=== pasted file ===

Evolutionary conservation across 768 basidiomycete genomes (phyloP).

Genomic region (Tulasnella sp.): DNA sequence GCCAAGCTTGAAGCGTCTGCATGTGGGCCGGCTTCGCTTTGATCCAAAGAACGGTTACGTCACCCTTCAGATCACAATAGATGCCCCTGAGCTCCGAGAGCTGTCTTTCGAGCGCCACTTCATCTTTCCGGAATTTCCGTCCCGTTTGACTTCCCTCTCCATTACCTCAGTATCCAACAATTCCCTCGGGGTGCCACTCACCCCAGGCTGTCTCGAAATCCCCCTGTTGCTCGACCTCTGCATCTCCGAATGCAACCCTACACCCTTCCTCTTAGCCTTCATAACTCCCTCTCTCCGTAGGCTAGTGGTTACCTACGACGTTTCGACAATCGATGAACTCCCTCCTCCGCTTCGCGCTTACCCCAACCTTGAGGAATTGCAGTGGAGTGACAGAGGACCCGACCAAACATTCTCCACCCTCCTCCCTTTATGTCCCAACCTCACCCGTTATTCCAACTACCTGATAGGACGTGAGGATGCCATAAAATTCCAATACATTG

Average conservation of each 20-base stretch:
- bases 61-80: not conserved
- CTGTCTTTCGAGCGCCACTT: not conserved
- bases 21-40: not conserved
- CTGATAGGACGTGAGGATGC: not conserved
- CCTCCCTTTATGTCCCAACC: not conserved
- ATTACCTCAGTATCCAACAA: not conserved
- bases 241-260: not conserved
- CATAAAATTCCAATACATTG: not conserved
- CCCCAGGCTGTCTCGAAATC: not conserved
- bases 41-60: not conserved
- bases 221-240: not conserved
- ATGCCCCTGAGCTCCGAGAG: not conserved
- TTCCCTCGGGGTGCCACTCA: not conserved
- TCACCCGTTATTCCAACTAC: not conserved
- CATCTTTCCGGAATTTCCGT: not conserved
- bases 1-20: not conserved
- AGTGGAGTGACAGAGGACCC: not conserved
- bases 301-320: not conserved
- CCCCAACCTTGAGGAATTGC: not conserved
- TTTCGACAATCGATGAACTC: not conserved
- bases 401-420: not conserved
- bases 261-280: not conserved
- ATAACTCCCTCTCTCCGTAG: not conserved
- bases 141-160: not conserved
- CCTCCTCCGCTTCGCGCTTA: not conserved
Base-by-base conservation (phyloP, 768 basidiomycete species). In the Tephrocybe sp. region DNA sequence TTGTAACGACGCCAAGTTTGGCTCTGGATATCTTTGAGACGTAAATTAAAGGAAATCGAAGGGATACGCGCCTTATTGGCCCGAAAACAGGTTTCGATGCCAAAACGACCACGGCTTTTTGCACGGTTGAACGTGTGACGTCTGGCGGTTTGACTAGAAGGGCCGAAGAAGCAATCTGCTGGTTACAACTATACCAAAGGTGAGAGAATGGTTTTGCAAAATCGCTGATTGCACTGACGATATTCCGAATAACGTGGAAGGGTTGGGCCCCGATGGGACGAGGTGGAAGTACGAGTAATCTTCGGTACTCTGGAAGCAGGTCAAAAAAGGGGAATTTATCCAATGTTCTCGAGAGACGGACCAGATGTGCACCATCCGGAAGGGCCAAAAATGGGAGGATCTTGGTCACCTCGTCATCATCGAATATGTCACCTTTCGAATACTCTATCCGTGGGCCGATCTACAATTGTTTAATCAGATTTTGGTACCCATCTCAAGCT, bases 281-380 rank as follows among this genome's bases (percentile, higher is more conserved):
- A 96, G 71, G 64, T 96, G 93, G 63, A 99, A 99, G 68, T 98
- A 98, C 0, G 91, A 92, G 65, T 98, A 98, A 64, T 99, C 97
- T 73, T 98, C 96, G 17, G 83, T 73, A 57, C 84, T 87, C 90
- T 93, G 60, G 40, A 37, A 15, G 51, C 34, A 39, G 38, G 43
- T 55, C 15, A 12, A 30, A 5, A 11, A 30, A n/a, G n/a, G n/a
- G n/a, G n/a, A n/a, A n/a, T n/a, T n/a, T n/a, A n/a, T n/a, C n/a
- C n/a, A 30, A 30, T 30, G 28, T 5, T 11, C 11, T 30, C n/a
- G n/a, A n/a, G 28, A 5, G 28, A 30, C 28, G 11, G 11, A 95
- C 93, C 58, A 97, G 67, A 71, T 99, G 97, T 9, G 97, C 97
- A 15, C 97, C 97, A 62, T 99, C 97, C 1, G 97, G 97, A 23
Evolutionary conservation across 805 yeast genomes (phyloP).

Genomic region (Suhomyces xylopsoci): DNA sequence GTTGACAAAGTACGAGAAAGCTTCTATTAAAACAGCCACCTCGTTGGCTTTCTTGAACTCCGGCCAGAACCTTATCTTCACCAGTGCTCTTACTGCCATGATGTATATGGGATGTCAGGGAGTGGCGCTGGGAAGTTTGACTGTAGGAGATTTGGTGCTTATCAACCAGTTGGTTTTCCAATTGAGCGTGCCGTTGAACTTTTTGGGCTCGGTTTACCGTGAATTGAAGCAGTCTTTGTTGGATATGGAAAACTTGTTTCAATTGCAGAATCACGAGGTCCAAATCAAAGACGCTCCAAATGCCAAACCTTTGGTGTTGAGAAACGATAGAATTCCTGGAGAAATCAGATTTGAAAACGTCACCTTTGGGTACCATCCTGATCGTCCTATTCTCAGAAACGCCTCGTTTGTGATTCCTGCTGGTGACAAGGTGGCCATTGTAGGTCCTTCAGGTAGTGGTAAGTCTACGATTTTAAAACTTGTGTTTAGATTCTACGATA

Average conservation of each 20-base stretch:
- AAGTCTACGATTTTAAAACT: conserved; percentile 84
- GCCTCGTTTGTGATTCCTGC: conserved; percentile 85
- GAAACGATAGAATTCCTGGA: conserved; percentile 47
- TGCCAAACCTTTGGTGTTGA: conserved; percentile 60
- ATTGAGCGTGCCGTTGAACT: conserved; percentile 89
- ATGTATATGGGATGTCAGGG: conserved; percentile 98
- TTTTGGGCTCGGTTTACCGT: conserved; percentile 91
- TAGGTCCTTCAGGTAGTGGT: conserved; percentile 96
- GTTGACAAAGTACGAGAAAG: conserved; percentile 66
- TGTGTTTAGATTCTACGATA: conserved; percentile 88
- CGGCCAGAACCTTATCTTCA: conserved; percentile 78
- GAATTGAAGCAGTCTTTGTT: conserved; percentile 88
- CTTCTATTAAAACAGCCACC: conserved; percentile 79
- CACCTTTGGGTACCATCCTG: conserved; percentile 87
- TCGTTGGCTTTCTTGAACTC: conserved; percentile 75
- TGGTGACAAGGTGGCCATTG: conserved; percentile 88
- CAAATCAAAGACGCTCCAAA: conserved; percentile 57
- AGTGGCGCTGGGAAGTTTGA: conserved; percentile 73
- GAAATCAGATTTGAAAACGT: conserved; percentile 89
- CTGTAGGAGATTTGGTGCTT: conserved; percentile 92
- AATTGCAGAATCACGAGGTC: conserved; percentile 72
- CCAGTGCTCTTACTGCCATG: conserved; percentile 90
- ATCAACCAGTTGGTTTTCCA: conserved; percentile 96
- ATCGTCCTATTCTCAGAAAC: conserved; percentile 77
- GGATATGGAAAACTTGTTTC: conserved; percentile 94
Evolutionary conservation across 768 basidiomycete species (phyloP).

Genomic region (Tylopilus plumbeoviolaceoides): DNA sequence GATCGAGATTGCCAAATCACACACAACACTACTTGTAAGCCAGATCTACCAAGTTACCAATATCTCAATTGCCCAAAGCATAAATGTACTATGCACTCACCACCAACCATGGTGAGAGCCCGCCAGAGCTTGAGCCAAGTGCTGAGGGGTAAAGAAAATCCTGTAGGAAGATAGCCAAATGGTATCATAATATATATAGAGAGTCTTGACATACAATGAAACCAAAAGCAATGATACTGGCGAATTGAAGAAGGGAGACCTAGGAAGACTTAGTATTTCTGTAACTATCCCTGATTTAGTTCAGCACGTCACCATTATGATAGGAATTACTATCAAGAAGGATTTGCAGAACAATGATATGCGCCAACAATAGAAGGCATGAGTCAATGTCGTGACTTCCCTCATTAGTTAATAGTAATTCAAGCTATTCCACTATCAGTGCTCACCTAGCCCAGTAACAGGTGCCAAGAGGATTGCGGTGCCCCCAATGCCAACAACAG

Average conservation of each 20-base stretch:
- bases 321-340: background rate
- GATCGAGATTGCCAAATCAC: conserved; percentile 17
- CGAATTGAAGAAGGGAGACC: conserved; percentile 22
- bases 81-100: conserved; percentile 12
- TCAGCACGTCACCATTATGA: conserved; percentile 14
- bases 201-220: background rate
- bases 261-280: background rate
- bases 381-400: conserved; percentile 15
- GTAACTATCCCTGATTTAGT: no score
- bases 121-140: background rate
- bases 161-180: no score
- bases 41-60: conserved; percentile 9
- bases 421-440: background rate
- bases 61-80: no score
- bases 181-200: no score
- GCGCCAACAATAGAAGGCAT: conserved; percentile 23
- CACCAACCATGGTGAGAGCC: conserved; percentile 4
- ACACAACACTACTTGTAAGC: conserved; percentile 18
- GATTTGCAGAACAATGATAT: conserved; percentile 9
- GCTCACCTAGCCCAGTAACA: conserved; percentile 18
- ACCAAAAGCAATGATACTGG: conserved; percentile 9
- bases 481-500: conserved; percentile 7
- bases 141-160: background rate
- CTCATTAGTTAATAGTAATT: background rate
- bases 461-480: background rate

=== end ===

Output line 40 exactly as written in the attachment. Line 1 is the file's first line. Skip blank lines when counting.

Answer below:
Evolutionary conservation across 805 yeast genomes (phyloP).